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NCAA Distributing 60 Percent Less Revenue To Division One Schools

NCAA Tournament

The depth of the economic impact of COVID-19 on college athletics is starting to become a little more clear.

Thursday, the NCAA announced that it would distribute $225 million to Division One members in June. That’s down by 62.5 percent from the budgeted number of $600 million.

The drop-off is due to the revenue lost when the winter and spring NCAA championships were canceled.

The highest-profile event was the men’s basketball tournament, but other sports such as wrestling, the men’s and women’s hockey tournaments, the women’s basketball tournament, and the College World Series were also called off.

The NCAA is dipping into its coffers to even be able to provide $225 million to Division One schools. The organization said that $50 million of that amount will come out of its reserve funds.

Ohio State president Michael Drake is the chair of the NCAA board. In a statement he called the current crisis, “unprecedented times not only for higher education, but for the entire nation and around the globe.”

You can read the full release from the NCAA below.

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In response to the cancellation of all remaining winter and spring NCAA championships, the Board of Governors voted unanimously to distribute $225 million in June to Division I members to specifically focus on supporting college athletes.

Division I revenue distribution for 2020 previously was budgeted at approximately $600 million, with the first distribution scheduled for April.

The NCAA receives most of its revenue from the Division I Men’s Basketball Championship television and marketing rights, as well as championship ticket sales. The revenue is used to provide distributions to member conferences and schools along with funding championships, national programs and other initiatives to support student-athletes.

In its decision, the Board of Governors stressed the importance of using the distributions to aid college athletes during the uncertainty of the current environment, along with the importance of planning carefully with less revenue. The decision also allows membership to engage in planning while the NCAA continues to work with its contractual partners.

“We are living in unprecedented times not only for higher education, but for the entire nation and around the globe as we face the COVID-19 public health crisis,” said Michael V. Drake, chair of the board and president of The Ohio State University. “As an Association, we must acknowledge the uncertainties of our financial situation and continue to make thoughtful and prudent decisions on how we can assist conferences and campuses in supporting student-athletes now and into the future.”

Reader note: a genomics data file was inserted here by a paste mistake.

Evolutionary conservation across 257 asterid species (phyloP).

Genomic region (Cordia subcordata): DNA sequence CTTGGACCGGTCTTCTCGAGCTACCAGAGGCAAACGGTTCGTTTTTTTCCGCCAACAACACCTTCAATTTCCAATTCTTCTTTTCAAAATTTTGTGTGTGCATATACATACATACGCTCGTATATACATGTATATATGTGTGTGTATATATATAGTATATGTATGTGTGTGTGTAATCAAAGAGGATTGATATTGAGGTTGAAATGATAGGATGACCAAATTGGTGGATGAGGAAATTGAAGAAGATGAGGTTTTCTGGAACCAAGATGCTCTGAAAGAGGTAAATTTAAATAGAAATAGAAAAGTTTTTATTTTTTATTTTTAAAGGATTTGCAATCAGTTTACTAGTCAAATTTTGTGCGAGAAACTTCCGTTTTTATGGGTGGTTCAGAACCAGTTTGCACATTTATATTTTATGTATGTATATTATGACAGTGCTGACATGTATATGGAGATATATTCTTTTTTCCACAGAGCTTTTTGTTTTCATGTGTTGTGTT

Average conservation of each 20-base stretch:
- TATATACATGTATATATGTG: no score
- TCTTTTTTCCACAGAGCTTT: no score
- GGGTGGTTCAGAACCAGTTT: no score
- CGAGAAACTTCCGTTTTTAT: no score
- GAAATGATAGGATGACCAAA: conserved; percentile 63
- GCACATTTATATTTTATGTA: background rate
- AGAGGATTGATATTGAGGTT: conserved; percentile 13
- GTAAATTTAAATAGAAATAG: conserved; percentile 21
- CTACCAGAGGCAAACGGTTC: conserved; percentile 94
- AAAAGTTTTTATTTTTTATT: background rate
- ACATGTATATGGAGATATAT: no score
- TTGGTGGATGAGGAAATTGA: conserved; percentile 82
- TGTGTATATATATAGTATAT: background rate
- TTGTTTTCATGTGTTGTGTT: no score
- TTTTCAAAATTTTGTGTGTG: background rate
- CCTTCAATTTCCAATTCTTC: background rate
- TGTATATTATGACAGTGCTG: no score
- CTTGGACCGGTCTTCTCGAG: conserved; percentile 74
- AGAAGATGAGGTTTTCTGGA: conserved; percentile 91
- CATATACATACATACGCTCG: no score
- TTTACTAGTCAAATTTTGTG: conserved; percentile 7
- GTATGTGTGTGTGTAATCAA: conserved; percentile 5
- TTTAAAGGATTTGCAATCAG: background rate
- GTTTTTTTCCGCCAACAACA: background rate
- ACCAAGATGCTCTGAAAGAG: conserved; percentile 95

Of the $225 million distribution, $50 million will come from NCAA reserves. The NCAA also has a $270 million event cancellation insurance policy, and the proceeds when received will be used to pay off a line of credit that will cover the remaining distribution within 12 months.

To further assist with the reduction in revenue this year, Drake emphasized the NCAA is undertaking a variety of cost-cutting budget measures that will be determined in the upcoming weeks.

“The Association has prepared for a financial catastrophic event like the one we face now,” Drake said. “While we certainly have challenges ahead, we would be in a far worse position had it not been for this long-standing, forward-focused planning.”

The Division I Board of Directors determined how the distribution will be shared among members.

“Our priority is to ensure that we are able to support student-athletes and continue to provide opportunity as broadly as possible,” said Division I board chair Eli Capilouto, president at Kentucky.

For this year’s Division I distribution, $53.6 million will be distributed through the Equal Conference Fund, which is split equally among Division I basketball playing conferences that meet athletic and academic standards to play in the men’s basketball tournament. The remainder will be proportionally distributed through the remainder of all other funds. The funds will be unrestricted to provide latitude to conferences.

Division II will receive 4.37% of actual revenues, currently projected to be $13.9 million for the division, which is a $30 million decrease from last year. Division III will receive 3.18% of actual revenues, currently projected to be $10.7 million for the division, which is a $22 million decrease from last year. These amounts will be used to fund national programs.

One Response

  1. yep… jest a tad ‘less’ when the need is far more…

    and ‘johnny on the spot’ with the quick ‘dis – triubtion’ as well.

    the ncaa… at its usual…setting their example.

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